Erdoğan: Turkey Should Develop Nukes

Turkish President Recep Tayyip Erdoğan speaks at the Central Anatolia Economic Forum in Sivas, Turkey, on September 4.
Sercan Kucuksahin/Anadolu Agency via Getty Images

Erdoğan: Turkey Should Develop Nukes

The global nuclear arms race is heating up again. How will it end?

During a speech on September 4, Turkish President Recep Tayyip Erdoğan said it is unacceptable that his country does not possess its own nuclear weapons. His words express a similar mood to other nations contemplating the bomb. As the Iran nuclear deal falls apart, the Middle East is set to become even more dangerous.

Nuclear weapons are a hot topic of late. Several countries, in complete disregard of the 1968 Non-Proliferation Treaty, are considering obtaining these doomsday devices. The increasing pressure to go nuclear is worrying many analysts—and fulfilling a major Bible prophecy.

“Several countries have missiles with nuclear warheads, not one or two. But we can’t have them. This I cannot accept. There is no developed nation in the world that doesn’t have them,” stated Erdoğan. His words are concerning for a number of reasons. Broaching the subject of nuclear weapons has consequences, and he knows it.

An article from the National Interest began by asking, “Did Erdoğan set off a nuclear arms race in the Middle East?” Though it would take some time for Turkey to field a functional nuclear weapon, it could certainly accomplish it, Joseph Cirincione, president of the Plowshares Fund, told National Interest.

Turkey is a member of nato, meaning all other nato members must come to its defense in the event of an attack. Turkey already stores American nukes at Incirlik Air Base, but Erdoğan is evidently unwilling to trust the weakening nato alliance. In July, Turkey was kicked out of the American F-35 fighter jet program for disregarding warnings against purchasing a Russian surface-to-air missile system. Calling for the development of nuclear weapons is another turn away from nato and toward Russia.

Cirincione argued that American nukes should be taken back to the U.S., telling the Washington Examiner, “Erdoğan is an ally in name only, who has now entered into a military arms relationship with Russia.”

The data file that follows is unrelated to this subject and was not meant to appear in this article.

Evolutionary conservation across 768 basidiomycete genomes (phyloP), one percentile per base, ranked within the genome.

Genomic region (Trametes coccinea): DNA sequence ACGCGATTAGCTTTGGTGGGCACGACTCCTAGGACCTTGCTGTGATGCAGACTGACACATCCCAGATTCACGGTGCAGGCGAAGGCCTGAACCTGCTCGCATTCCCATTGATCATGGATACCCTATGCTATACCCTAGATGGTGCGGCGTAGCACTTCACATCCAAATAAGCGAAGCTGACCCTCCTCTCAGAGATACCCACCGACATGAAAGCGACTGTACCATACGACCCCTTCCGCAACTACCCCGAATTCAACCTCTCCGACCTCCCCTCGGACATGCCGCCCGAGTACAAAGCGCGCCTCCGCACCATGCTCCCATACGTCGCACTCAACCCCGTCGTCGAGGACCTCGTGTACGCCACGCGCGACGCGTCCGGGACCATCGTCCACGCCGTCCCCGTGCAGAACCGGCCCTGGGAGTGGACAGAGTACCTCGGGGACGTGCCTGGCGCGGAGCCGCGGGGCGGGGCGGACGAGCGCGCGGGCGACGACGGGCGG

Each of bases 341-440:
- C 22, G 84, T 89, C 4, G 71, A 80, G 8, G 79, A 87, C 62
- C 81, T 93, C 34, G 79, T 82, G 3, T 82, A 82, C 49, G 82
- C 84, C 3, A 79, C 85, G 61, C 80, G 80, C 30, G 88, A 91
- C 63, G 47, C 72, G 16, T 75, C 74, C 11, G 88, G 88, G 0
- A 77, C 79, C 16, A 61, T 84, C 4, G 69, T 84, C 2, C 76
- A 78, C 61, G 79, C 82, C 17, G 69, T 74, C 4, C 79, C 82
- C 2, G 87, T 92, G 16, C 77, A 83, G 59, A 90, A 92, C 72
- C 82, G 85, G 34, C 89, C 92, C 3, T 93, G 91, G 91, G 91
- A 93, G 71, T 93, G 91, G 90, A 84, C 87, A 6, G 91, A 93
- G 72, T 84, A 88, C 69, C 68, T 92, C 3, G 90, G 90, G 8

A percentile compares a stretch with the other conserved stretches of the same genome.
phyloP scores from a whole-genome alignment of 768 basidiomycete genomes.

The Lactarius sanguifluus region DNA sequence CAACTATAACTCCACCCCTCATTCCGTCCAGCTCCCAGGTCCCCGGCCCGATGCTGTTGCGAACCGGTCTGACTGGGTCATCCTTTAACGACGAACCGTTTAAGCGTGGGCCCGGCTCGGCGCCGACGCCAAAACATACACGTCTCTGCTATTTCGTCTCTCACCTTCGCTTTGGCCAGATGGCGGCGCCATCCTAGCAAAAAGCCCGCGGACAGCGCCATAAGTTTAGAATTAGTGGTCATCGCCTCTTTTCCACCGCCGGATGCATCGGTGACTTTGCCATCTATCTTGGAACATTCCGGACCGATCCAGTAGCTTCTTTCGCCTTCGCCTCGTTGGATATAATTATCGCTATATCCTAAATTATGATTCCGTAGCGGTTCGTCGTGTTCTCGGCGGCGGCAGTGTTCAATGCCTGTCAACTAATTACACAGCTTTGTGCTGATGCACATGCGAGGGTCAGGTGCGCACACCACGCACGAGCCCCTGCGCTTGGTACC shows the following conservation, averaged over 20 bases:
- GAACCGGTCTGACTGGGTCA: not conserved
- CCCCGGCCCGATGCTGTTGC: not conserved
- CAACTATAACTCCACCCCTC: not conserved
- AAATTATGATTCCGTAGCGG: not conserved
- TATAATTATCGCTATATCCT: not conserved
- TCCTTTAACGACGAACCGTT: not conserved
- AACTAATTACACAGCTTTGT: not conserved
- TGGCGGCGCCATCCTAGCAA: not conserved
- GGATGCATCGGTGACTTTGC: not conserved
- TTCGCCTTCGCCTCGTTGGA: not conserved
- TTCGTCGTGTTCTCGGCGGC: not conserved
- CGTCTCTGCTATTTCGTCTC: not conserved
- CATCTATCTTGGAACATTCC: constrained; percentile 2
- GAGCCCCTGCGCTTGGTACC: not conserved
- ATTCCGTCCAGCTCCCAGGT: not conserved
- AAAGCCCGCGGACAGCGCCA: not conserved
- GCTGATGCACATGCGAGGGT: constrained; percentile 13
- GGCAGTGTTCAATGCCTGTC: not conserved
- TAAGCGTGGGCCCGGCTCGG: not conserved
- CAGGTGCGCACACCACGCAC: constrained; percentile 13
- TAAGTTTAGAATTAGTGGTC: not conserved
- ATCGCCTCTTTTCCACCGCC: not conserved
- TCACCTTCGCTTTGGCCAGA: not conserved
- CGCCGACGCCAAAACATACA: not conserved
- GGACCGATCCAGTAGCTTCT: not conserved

Considering Turkey’s location, it makes sense for it to align with Russia as Iran seeks its own nuclear weapons.

These developments only add to the tension in the region. India and Pakistan, two of the world’s major nuclear powers, are locked in a diplomatic and military standoff over the status of Kashmir, a border region. Parts of Kashmir are claimed by India, Pakistan and another nuclear power wary of them both: China. Analysts have speculated over these nations’ willingness to escalate into a nuclear war during an active conflict.

Meanwhile, tensions are increasing between Russia and the U.S. after a Russian nuclear test went wrong and scattered radioactive particles over large swathes of land. Though terrible, that explosion was miniscule compared to the devastation wreaked by actual nuclear weapons.

Adding to the risk of an expanding arms race, many nations that do not possess nuclear bombs have civilian uranium enrichment programs: Japan, Germany, Italy and Brazil, to name a few. Officials in Saudi Arabia said on September 9 that they will also begin to enrich uranium. Though billed as a project for power generation, nuclear enrichment is a dual-use technology: It can be switched to military purposes with minimal alterations.

Where are all of these developments ultimately leading?

Speaking of the advent of nuclear weapons, Winston Churchill said that “mankind has never been in this position before. Without having improved appreciably in virtue or enjoying wiser guidance, it has got into its hands for the first time the tools by which it can unfailingly accomplish its own extermination.”

While Erdoğan has been accused of mentioning nukes only to stoke nationalism, many of the most anti-Western nations in the world either have nuclear weapons or are close to obtaining them.

What Churchill said is still true: Though technologically advanced, mankind does not know how to solve its problems.

Nuclear armageddon is a real threat.

Another important man in history wrote about this alarming paradox. He boldly foretold that mankind would bring itself to the brink of extinction by nuclear war. This man was Herbert W. Armstrong.

In 1985, Mr. Armstrong wrote in Mystery of the Ages: “I have seen this 20th century develop into a state of awesome advancement and achievement industrially and technologically. Paradoxically, I have seen alarming escalation of appalling evils, crime and violence and the crucible of nuclear war develop to threaten the very extinction of the human race within the present living generation.”

He explained that this paradox is a mystery. Why are humans able to build the most advanced technological wonders, yet unable to heal relations between nations, groups and individuals? Will nuclear war ever be eradicated?

Matthew 24:21-22 give God’s answer: “For then shall be great tribulation, such as was not since the beginning of the world to this time, no, nor ever shall be. And except those days should be shortened, there should no flesh be saved: but for the elect’s sake those days shall be shortened.” Jesus Christ warns that a nuclear war will precede His return. If it weren’t for the Second Coming, all of mankind would be obliterated!

And yet there is hope in this end. This devastating time will be cut short. And soon war will end forever.

To understand why our world is full of appalling evils and how you can have hope for the future, order your free copy of Mystery of the Ages, by Herbert W. Armstrong.